Working With Input

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AudioGL is designed to allow for fast navigation and editing. Here are some tips to help improve your workflow.


In this image, AudioGL is in "Instrument Mode." You can see that three icons (Cursor, Pencil, Eraser) are available in this mode.
Fig 1.
A suggestion for a mouse setup.
Fig 2.

When using AudioGL, you will want to move back and forth between different screens and editing tools regularly. Each of the screens and tools have their own keybindings. Using the keybindings is much faster than using the buttons on the interface.

When switching between different modes, the icons on the ribbon bar will change. You can think of the edit functions as being slots, which are filled with different functions depending upon which mode you are in (See Fig 1).

You have three ways to access these functions. You can select the function on the ribbon bar, and it will be mapped to your left mouse button.

The next way is to use keybindings to operate the ribbon bar. This is easy to set up, and a little bit faster.

The fastest method, however, is to map the different slots on the ribbon bar directly to mouse or keyboard buttons (See Fig 2 for a suggestion on how to set this up).

For example:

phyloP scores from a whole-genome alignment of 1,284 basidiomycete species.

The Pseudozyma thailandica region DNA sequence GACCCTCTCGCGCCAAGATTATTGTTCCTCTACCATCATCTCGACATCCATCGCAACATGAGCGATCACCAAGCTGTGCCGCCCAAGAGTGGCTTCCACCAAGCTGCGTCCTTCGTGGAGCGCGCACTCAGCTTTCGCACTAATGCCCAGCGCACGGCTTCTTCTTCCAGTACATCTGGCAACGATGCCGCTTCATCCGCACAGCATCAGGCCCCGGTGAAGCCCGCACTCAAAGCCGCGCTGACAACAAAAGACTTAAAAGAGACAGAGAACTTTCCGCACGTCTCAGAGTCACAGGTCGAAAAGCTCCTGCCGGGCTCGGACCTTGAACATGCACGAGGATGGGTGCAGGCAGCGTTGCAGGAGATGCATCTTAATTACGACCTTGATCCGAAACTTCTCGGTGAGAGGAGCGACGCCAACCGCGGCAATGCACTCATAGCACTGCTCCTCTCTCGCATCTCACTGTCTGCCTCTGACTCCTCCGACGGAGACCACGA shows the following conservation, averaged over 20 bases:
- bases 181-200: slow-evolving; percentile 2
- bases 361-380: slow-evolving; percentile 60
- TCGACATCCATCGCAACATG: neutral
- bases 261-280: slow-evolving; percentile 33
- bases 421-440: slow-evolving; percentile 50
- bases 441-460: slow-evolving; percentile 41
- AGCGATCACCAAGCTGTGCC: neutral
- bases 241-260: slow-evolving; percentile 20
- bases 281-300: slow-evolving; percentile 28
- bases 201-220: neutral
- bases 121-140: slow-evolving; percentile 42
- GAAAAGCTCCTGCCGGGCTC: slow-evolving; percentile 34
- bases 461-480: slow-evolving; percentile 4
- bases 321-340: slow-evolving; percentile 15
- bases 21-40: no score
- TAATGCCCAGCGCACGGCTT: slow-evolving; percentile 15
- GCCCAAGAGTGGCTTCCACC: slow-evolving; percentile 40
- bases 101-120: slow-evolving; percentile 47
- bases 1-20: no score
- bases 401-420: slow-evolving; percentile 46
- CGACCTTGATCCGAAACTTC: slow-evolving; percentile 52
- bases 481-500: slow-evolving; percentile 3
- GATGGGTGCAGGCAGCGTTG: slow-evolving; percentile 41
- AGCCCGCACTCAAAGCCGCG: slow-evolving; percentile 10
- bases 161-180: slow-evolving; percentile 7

You could bind quaternary edit to your right mouse button. Quaternary edit is usually used for deletion, across the program. Next, you could bind secondary edit to your middle mouse button. Secondary edit is usually used to create something new.

Now, when you are in Instrument Mode, your right mouse button will delete an instrument. When you click the middle mouse button and drag the mouse, you will create a new instrument.

These custom bindings are carried throughout the whole program, so, for instance, when you are working with a Sequencer, your right mouse button will delete any notes that are selected. And of course, the middle button will now create a new note.

Use Good Hardware

It pays to have a high quality mouse. The mousewheel is very important in AudioGL, so be sure to get a mouse with a good mousewheel. AudioGL is designed to support both mousewheels with detents and precision "smooth scrolling" mousewheels. The sensitivity of the mousewheel can be configured in the Preferences Menu.

Another issue (which applies to all music software, not just AudioGL), is that some wireless mice and keyboards are heavy on system resources. Before getting a wireless device, do your homework.

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